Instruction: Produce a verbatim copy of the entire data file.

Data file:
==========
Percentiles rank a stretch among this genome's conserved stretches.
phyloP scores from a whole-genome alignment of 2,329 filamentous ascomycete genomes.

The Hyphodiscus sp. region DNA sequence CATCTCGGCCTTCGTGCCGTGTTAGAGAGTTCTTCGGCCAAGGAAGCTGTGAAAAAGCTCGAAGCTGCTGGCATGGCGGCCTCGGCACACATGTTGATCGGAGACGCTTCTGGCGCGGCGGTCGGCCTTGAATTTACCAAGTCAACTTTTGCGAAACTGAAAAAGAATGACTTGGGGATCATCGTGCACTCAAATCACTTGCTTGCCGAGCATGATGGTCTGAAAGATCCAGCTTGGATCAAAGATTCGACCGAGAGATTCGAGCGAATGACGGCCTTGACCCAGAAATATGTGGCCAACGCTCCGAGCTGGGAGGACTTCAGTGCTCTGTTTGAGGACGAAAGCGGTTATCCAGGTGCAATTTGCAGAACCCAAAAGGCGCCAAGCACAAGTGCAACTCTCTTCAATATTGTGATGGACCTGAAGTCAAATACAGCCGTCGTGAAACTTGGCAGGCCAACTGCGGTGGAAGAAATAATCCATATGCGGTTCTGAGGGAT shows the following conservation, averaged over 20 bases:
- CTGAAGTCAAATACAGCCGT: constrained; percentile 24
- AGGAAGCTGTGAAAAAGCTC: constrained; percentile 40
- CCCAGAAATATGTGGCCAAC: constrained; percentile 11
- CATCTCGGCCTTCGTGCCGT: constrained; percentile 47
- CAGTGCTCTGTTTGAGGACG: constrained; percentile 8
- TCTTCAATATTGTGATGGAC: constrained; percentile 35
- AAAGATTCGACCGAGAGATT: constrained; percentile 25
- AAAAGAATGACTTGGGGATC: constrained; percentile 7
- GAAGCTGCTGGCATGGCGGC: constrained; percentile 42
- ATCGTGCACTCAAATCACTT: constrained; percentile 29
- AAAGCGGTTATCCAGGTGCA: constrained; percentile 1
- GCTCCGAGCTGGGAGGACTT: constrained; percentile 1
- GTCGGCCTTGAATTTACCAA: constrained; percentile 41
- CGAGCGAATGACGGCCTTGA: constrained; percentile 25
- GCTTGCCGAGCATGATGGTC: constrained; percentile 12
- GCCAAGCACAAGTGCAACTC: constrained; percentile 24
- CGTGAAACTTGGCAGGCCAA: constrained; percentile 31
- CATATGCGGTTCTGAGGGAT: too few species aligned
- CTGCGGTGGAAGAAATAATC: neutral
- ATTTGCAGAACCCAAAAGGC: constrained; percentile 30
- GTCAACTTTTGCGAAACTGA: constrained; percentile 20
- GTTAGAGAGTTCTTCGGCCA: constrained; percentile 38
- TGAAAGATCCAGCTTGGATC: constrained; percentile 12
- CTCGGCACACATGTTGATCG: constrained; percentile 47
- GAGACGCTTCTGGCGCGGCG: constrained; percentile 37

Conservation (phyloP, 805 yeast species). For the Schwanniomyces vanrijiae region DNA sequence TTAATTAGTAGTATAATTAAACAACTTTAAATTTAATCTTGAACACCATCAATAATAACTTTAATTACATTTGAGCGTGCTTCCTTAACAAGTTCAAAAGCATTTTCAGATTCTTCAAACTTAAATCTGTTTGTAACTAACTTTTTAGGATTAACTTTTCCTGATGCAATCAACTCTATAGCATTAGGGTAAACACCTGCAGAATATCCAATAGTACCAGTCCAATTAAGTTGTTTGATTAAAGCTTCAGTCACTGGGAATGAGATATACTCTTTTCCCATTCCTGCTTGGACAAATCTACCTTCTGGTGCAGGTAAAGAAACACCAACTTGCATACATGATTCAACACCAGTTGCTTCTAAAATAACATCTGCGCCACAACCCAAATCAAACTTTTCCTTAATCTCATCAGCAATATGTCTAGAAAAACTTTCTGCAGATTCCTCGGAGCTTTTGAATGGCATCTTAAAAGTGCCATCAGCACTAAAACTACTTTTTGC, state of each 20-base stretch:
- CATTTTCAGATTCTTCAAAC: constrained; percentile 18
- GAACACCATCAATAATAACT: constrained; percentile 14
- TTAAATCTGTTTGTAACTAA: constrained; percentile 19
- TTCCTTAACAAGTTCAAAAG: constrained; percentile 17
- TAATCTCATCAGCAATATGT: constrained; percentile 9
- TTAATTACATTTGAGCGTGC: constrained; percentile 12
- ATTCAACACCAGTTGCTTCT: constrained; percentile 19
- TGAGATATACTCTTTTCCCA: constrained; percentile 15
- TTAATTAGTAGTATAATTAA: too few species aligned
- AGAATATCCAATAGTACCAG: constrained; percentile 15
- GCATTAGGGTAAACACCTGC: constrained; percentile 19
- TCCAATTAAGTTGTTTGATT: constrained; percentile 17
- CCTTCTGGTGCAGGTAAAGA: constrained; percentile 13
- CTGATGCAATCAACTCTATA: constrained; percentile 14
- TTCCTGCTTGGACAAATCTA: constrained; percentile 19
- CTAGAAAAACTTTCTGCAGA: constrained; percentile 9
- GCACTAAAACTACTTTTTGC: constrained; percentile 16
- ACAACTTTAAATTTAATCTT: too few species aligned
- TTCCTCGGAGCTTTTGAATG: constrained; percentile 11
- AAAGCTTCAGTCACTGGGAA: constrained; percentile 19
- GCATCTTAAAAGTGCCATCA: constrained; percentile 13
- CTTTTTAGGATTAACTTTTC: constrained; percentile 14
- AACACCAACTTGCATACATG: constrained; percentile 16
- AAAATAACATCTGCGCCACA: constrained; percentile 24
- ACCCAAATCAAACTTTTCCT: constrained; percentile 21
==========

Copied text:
Percentiles rank a stretch among this genome's conserved stretches.
phyloP scores from a whole-genome alignment of 2,329 filamentous ascomycete genomes.

The Hyphodiscus sp. region DNA sequence CATCTCGGCCTTCGTGCCGTGTTAGAGAGTTCTTCGGCCAAGGAAGCTGTGAAAAAGCTCGAAGCTGCTGGCATGGCGGCCTCGGCACACATGTTGATCGGAGACGCTTCTGGCGCGGCGGTCGGCCTTGAATTTACCAAGTCAACTTTTGCGAAACTGAAAAAGAATGACTTGGGGATCATCGTGCACTCAAATCACTTGCTTGCCGAGCATGATGGTCTGAAAGATCCAGCTTGGATCAAAGATTCGACCGAGAGATTCGAGCGAATGACGGCCTTGACCCAGAAATATGTGGCCAACGCTCCGAGCTGGGAGGACTTCAGTGCTCTGTTTGAGGACGAAAGCGGTTATCCAGGTGCAATTTGCAGAACCCAAAAGGCGCCAAGCACAAGTGCAACTCTCTTCAATATTGTGATGGACCTGAAGTCAAATACAGCCGTCGTGAAACTTGGCAGGCCAACTGCGGTGGAAGAAATAATCCATATGCGGTTCTGAGGGAT shows the following conservation, averaged over 20 bases:
- CTGAAGTCAAATACAGCCGT: constrained; percentile 24
- AGGAAGCTGTGAAAAAGCTC: constrained; percentile 40
- CCCAGAAATATGTGGCCAAC: constrained; percentile 11
- CATCTCGGCCTTCGTGCCGT: constrained; percentile 47
- CAGTGCTCTGTTTGAGGACG: constrained; percentile 8
- TCTTCAATATTGTGATGGAC: constrained; percentile 35
- AAAGATTCGACCGAGAGATT: constrained; percentile 25
- AAAAGAATGACTTGGGGATC: constrained; percentile 7
- GAAGCTGCTGGCATGGCGGC: constrained; percentile 42
- ATCGTGCACTCAAATCACTT: constrained; percentile 29
- AAAGCGGTTATCCAGGTGCA: constrained; percentile 1
- GCTCCGAGCTGGGAGGACTT: constrained; percentile 1
- GTCGGCCTTGAATTTACCAA: constrained; percentile 41
- CGAGCGAATGACGGCCTTGA: constrained; percentile 25
- GCTTGCCGAGCATGATGGTC: constrained; percentile 12
- GCCAAGCACAAGTGCAACTC: constrained; percentile 24
- CGTGAAACTTGGCAGGCCAA: constrained; percentile 31
- CATATGCGGTTCTGAGGGAT: too few species aligned
- CTGCGGTGGAAGAAATAATC: neutral
- ATTTGCAGAACCCAAAAGGC: constrained; percentile 30
- GTCAACTTTTGCGAAACTGA: constrained; percentile 20
- GTTAGAGAGTTCTTCGGCCA: constrained; percentile 38
- TGAAAGATCCAGCTTGGATC: constrained; percentile 12
- CTCGGCACACATGTTGATCG: constrained; percentile 47
- GAGACGCTTCTGGCGCGGCG: constrained; percentile 37

Conservation (phyloP, 805 yeast species). For the Schwanniomyces vanrijiae region DNA sequence TTAATTAGTAGTATAATTAAACAACTTTAAATTTAATCTTGAACACCATCAATAATAACTTTAATTACATTTGAGCGTGCTTCCTTAACAAGTTCAAAAGCATTTTCAGATTCTTCAAACTTAAATCTGTTTGTAACTAACTTTTTAGGATTAACTTTTCCTGATGCAATCAACTCTATAGCATTAGGGTAAACACCTGCAGAATATCCAATAGTACCAGTCCAATTAAGTTGTTTGATTAAAGCTTCAGTCACTGGGAATGAGATATACTCTTTTCCCATTCCTGCTTGGACAAATCTACCTTCTGGTGCAGGTAAAGAAACACCAACTTGCATACATGATTCAACACCAGTTGCTTCTAAAATAACATCTGCGCCACAACCCAAATCAAACTTTTCCTTAATCTCATCAGCAATATGTCTAGAAAAACTTTCTGCAGATTCCTCGGAGCTTTTGAATGGCATCTTAAAAGTGCCATCAGCACTAAAACTACTTTTTGC, state of each 20-base stretch:
- CATTTTCAGATTCTTCAAAC: constrained; percentile 18
- GAACACCATCAATAATAACT: constrained; percentile 14
- TTAAATCTGTTTGTAACTAA: constrained; percentile 19
- TTCCTTAACAAGTTCAAAAG: constrained; percentile 17
- TAATCTCATCAGCAATATGT: constrained; percentile 9
- TTAATTACATTTGAGCGTGC: constrained; percentile 12
- ATTCAACACCAGTTGCTTCT: constrained; percentile 19
- TGAGATATACTCTTTTCCCA: constrained; percentile 15
- TTAATTAGTAGTATAATTAA: too few species aligned
- AGAATATCCAATAGTACCAG: constrained; percentile 15
- GCATTAGGGTAAACACCTGC: constrained; percentile 19
- TCCAATTAAGTTGTTTGATT: constrained; percentile 17
- CCTTCTGGTGCAGGTAAAGA: constrained; percentile 13
- CTGATGCAATCAACTCTATA: constrained; percentile 14
- TTCCTGCTTGGACAAATCTA: constrained; percentile 19
- CTAGAAAAACTTTCTGCAGA: constrained; percentile 9
- GCACTAAAACTACTTTTTGC: constrained; percentile 16
- ACAACTTTAAATTTAATCTT: too few species aligned
- TTCCTCGGAGCTTTTGAATG: constrained; percentile 11
- AAAGCTTCAGTCACTGGGAA: constrained; percentile 19
- GCATCTTAAAAGTGCCATCA: constrained; percentile 13
- CTTTTTAGGATTAACTTTTC: constrained; percentile 14
- AACACCAACTTGCATACATG: constrained; percentile 16
- AAAATAACATCTGCGCCACA: constrained; percentile 24
- ACCCAAATCAAACTTTTCCT: constrained; percentile 21